Source Journal of Cardiovascular Nursing. 10(3):4-26,
Abstract The relaxation response is an integrated psycho-physiologic
response originating in the hypothalamus that leads
to a generalized decrease in arousal of the central
nervous system. As such it is the physiologic antithesis
of the stress response. This hypometabolic state is
the foundation of many nursing interventions. Relaxation
interventions have been taught for centuries. They include
many theoretic and philosophic traditions and an array
of specific strategies. The possible outcomes using
relaxation response strategies in nursing practice are
numerous and enable the patient to use the body's own
innate mechanisms for health and healing. Thirty-seven
studies of the efficacy of relaxation response interventions
with adult patients are reviewed. Although numerous
patient populations are addressed by the studies, some
of which have methodologic problems, consistencies in
the results suggest the effectiveness of the relaxation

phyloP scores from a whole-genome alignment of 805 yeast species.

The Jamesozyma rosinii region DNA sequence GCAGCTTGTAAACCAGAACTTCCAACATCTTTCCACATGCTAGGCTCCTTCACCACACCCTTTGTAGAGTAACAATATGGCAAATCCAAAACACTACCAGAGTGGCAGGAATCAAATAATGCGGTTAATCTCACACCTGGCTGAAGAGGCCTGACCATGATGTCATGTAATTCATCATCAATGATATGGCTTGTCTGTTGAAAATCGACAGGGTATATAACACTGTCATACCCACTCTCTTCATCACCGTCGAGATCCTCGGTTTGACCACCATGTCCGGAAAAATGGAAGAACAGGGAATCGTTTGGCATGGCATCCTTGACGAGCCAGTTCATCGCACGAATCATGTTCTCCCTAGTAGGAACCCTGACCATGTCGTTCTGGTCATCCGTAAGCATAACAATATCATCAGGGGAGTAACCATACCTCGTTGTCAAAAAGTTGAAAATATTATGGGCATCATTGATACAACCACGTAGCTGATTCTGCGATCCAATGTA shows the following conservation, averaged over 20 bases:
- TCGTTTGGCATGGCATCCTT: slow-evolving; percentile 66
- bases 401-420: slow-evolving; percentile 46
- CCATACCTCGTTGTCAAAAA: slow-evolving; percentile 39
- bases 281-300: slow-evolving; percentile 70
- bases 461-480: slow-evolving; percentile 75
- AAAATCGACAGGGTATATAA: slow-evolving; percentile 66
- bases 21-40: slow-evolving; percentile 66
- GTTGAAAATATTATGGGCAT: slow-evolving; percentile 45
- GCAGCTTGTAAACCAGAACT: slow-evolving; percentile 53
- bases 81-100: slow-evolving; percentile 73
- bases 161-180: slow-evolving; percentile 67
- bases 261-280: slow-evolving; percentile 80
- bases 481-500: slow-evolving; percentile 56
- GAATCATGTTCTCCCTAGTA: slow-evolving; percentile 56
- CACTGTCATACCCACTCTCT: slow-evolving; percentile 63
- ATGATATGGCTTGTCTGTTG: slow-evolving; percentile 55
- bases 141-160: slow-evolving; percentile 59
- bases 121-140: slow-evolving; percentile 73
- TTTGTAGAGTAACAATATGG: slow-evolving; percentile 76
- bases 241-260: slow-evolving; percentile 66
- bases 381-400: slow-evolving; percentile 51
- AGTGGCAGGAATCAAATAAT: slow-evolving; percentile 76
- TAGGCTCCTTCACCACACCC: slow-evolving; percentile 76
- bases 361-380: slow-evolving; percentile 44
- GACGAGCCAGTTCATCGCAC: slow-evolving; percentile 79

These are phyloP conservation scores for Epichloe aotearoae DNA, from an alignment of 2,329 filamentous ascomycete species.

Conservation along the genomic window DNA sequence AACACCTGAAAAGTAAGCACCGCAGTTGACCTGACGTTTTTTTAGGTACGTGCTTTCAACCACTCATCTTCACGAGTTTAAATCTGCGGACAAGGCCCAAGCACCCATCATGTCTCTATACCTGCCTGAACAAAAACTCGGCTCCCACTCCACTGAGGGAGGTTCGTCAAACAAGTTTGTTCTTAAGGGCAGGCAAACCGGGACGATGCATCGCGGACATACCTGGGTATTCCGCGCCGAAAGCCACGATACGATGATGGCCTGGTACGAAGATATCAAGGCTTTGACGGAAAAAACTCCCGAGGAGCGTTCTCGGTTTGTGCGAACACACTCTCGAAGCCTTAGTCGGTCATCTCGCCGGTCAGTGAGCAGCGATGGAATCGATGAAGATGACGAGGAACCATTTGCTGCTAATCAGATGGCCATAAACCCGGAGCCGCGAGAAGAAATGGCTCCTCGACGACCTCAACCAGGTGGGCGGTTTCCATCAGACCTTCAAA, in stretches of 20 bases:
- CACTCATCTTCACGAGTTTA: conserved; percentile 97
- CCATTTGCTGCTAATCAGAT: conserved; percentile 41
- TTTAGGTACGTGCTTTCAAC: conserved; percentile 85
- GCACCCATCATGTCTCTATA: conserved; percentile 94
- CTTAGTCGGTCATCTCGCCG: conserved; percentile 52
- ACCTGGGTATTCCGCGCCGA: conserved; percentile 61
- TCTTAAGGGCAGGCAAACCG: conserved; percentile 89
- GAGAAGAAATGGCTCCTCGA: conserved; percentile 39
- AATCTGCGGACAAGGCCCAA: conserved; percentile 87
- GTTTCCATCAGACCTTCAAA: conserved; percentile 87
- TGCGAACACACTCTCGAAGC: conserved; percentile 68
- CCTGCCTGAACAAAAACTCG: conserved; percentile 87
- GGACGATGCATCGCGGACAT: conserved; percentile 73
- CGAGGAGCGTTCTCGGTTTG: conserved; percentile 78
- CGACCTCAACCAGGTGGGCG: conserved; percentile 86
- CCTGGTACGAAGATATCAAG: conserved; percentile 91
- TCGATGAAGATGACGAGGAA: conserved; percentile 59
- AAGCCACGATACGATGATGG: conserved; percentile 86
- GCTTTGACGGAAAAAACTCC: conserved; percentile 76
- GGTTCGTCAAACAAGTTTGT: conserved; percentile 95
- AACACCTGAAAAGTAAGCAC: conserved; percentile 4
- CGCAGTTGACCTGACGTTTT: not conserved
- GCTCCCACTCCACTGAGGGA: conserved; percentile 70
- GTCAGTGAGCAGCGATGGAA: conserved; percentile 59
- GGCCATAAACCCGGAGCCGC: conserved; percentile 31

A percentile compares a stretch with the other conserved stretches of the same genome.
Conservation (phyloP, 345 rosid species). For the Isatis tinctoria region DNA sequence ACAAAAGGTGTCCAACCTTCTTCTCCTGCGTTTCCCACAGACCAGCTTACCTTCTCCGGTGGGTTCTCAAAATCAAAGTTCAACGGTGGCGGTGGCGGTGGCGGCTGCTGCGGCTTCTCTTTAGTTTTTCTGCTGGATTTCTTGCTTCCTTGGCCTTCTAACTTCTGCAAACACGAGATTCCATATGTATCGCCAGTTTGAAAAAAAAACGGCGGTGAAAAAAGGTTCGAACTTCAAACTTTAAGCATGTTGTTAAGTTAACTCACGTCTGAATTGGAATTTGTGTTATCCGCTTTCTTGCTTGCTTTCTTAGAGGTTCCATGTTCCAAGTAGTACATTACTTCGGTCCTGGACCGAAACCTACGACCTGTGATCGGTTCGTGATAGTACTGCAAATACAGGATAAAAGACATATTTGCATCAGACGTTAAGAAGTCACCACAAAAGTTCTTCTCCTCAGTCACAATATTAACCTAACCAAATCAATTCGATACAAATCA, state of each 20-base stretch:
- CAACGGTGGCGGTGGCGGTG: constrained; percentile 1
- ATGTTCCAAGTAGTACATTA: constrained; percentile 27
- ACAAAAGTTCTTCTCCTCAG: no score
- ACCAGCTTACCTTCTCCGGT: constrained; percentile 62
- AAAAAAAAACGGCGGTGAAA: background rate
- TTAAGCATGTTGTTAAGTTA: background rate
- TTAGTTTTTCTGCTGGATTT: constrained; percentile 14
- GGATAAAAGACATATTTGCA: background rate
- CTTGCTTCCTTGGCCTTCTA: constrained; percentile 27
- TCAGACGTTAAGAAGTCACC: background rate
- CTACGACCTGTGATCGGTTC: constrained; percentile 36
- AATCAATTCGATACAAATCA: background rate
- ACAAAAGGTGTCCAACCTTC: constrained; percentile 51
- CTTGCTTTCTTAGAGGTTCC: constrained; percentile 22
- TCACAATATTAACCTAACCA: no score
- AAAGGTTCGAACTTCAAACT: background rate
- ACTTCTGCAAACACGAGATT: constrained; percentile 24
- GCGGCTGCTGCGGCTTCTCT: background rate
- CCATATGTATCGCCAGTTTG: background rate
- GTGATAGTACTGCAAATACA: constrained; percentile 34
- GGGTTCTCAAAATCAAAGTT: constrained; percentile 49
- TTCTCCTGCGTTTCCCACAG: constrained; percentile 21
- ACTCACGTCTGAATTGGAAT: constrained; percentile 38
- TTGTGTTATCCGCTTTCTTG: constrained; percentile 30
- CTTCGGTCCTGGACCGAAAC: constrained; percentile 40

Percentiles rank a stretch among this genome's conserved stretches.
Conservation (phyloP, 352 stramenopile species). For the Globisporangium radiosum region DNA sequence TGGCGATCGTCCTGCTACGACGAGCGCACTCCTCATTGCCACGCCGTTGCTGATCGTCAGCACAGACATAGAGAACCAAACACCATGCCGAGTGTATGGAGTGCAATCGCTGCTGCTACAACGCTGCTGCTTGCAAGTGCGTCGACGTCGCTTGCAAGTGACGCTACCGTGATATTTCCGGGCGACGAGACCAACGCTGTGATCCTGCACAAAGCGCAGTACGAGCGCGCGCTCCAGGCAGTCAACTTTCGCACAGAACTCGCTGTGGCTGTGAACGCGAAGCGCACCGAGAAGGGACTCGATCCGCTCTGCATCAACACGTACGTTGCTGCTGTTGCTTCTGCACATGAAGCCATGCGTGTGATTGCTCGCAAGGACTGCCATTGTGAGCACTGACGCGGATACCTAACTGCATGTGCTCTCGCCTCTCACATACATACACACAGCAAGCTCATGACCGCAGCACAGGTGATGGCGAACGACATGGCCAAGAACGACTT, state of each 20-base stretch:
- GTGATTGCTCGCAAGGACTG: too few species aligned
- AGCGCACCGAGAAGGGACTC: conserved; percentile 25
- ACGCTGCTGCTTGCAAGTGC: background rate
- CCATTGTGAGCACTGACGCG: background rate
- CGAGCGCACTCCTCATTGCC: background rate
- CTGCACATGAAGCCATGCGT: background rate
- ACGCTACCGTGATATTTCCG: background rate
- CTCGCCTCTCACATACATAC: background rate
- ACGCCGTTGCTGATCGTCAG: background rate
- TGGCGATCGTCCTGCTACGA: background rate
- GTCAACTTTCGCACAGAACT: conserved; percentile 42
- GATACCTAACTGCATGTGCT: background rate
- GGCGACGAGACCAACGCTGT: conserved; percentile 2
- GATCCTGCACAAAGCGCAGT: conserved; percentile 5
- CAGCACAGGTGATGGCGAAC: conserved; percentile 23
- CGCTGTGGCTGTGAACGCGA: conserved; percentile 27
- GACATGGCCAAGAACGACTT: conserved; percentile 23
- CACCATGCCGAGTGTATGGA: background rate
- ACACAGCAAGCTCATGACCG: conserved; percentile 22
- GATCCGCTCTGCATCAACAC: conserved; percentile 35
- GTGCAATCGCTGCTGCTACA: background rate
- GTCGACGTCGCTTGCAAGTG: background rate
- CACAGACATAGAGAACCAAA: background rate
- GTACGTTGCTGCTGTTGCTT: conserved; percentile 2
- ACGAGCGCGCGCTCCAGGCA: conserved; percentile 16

response in reducing hypertension, insomnia, anxiety,
pain, and medication use across multiple populations,
diagnostic categories, and settings. Recommendations
for the use of relaxation responses in varied clinical
settings are included. [References: 88]
9. Relaxation response in femoral angiography.
Authors Mandle CL. Domar AD. Harrington DP. Leserman
J. Bozadjian EM. Friedman R. Benson H.
Institution Department of Medicine, New England Deaconess
Hospital, Harvard Medical School, Boston, MA 02215.
Source Radiology. 174(3 Pt 1):737-9, 1990 Mar.
Abstract Immediately before they underwent femoral angiography,
45 patients were given one of three types of audiotapes:
a relaxation response tape recorded for this study,
a tape of contemporary instrumental music, or a blank
tape. All patients were instructed to listen to their
audiotape during the entire angiographic procedure.
Each audiotape was played through earphones. Radiologists
were not told the group assignment or tape contents.
The patients given the audiotape with instructions to
elicit the relaxation response (n = 15) experienced
significantly less anxiety (P less than .05) and pain
(P less than .001) during the procedure, were observed